Regardless of what political activities I have been involved with, protecting and expanding access to voting is still one of my top concerns. Some of these activities include voter registration in Seattle and the San Francisco Bay Area. I was involved in the efforts to end Apartheid and end trade with South Africa. Later, I was a delegate for both President Obama in 2008 and Bernie Sanders in 2016.

One of the points made by my parents about the 1963 March on Washington related to voting. Both my parents were born and raised in the South - my father in South Carolina and my mother in Mississippi. My mother's hometown, Forrest, Mississippi, was a small town about 40 miles from Jackson, Mississippi. Most Blacks didn't have the opportunity or possibility to vote.The segregation and racism in the Jim Crow South led to the relocation to Seattle of my parents and many others of my mothers family after WWII.
During the recent past challenges to voting rights and access to elections for Black Americans and other people of color, as well as homeless, incarcerated, recently released individuals, and others in our country is still a current fact which hinders our democracy today.

Seattle's creation of the Democracy Vouchers is an exciting tool for citizens to use to deepen our experience in local political action. The monetary amount may be small by today's political standards, but I believe the Vouchers allow more voters to participate and counter other professional lobbying efforts to some degree. I think that the Vouchers give voters like me, who don't have a PAC or support from an organization back by corporate money, an opportunity to support candidates whom I trust.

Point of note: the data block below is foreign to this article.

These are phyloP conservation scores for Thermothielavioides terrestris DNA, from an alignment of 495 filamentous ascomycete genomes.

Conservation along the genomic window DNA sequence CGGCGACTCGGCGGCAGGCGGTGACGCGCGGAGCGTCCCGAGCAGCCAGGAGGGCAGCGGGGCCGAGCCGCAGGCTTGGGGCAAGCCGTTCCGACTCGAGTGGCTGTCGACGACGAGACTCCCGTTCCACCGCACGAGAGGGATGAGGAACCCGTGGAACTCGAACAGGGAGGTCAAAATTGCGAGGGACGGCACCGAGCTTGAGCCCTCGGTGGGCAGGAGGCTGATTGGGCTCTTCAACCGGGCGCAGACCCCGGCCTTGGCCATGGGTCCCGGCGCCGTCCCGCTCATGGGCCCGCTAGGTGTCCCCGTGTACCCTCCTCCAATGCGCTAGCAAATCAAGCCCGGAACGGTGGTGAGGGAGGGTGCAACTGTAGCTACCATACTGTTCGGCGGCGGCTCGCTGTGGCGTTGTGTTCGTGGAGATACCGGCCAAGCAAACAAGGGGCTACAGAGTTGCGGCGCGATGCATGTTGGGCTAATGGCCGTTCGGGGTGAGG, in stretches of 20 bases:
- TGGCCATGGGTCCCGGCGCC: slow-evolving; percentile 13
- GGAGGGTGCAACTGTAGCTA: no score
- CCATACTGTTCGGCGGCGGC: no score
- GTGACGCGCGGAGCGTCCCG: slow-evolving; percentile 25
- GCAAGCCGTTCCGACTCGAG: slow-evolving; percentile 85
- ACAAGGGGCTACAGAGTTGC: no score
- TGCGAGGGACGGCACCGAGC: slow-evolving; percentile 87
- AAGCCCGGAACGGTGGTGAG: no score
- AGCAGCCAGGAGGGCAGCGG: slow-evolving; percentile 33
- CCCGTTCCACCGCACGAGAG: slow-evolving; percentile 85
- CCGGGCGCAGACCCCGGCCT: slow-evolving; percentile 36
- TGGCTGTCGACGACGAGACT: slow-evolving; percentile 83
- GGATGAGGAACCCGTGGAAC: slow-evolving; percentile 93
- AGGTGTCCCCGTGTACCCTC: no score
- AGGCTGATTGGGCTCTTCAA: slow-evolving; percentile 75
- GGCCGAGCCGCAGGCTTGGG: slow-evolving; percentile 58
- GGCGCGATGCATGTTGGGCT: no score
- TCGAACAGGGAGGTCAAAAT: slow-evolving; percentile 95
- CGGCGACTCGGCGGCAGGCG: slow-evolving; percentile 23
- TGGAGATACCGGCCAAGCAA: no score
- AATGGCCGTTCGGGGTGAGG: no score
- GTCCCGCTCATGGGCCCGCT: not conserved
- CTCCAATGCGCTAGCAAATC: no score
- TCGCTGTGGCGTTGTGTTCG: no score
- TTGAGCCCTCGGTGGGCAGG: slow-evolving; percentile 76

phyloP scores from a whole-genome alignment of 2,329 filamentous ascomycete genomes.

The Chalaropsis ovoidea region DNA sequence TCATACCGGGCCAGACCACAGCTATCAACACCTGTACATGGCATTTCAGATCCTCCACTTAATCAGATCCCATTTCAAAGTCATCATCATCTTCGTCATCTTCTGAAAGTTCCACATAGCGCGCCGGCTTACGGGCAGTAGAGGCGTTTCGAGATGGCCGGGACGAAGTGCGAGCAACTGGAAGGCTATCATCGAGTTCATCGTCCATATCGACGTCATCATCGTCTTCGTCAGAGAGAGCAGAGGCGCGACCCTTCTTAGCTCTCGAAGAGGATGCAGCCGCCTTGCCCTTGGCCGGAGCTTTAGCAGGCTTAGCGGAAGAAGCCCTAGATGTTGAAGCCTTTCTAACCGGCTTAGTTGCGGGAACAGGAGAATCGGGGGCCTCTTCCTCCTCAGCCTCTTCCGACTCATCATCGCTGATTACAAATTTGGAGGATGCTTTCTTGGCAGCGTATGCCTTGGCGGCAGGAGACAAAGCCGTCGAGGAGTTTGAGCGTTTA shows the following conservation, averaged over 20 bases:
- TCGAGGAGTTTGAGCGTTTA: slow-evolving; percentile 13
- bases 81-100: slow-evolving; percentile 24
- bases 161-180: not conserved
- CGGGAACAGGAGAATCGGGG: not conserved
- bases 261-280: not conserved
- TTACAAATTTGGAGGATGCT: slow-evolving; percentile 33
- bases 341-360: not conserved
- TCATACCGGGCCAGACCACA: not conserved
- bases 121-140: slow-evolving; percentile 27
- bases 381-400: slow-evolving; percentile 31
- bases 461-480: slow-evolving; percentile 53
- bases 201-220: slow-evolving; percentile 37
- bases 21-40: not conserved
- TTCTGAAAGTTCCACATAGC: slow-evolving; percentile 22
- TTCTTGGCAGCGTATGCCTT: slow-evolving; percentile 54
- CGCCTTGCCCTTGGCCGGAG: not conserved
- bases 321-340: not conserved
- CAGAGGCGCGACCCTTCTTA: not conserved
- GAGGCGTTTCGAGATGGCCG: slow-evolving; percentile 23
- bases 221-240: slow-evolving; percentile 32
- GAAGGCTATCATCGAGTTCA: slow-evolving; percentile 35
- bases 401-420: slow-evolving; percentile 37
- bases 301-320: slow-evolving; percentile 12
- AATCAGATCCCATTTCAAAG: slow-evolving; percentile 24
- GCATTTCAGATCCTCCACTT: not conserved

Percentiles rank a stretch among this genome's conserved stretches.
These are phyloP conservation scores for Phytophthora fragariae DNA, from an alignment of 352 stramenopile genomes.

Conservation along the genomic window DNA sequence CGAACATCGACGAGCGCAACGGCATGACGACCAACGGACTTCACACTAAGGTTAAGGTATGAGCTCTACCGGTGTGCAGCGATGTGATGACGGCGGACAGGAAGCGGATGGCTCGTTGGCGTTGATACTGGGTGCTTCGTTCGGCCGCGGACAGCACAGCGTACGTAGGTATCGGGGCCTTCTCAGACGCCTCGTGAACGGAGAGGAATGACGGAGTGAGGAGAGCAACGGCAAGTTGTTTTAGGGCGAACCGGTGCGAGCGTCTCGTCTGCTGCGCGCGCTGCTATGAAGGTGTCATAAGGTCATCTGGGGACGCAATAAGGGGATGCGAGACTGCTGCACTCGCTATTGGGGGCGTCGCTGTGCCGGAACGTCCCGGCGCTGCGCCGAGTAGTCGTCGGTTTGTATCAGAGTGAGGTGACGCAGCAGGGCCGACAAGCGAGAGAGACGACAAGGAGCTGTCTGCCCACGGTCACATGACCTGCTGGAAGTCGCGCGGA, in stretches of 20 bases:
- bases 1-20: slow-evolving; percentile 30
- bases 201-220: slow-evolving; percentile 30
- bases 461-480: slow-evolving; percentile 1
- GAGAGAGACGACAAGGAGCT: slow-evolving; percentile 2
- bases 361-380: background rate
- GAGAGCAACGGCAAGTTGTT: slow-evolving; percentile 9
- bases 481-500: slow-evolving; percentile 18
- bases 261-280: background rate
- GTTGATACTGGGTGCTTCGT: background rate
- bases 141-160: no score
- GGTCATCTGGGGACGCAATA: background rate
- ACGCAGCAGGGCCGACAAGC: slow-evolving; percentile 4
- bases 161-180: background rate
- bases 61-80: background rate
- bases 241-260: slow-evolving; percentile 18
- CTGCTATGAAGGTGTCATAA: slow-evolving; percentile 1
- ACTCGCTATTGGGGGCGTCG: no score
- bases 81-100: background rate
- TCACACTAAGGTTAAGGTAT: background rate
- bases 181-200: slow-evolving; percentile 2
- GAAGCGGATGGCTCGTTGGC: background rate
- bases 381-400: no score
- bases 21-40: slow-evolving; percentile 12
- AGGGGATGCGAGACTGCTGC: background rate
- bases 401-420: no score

I invite those who are against the Democracy Voucher program to recognize that they can use their Democracy Vouchers for candidates they like (whom I probably would not support) with this program as well. Democracy Vouchers expands the level of direct participation in our Democracy.

Roi-Martin Brown has been a member of Washington CAN for 2 years. 

Democracy Vouchers Fight Corruption in Elections


As another election cycle is here, I realize that I can participate in a way I've never done before because of Seattle's new Democracy Voucher program. Taking big money out of politics, where even low-income people like myself can contribute to candidates, is why I supported passing Honest Elections and why I still support the voucher program. Because of the vouchers, I've been able to contribute more than I ever have before. I know I still can't support candidates in a way that wealthy people can, but this program helps fight the appearance of corruption in our election system. 

Some people say that as a renter, I shouldn't have vouchers to give because the Democracy Voucher program is funded by a property tax, which costs the average homeowner about $11.50 per year. I am a taxpayer too. Although no property tax is directly linked to my name, paying rent every month contributes to my landlord's income that helps pay for their taxes. 

Some people have said they don't support the democracy voucher program because the vouchers support candidates they don't agree with, but for me, I know that some vouchers will go to candidates that I don't support because they don't represent me. That's what's fair about this program. It gives me the opportunity to contribute and support people that represent my voice while others can support candidates that have their interests at heart. 

As this election cycle nears its closing, I am thrilled that I've been able to participate in our democracy in a new way.

Gina Owens is a 16-year member of Washington CAN.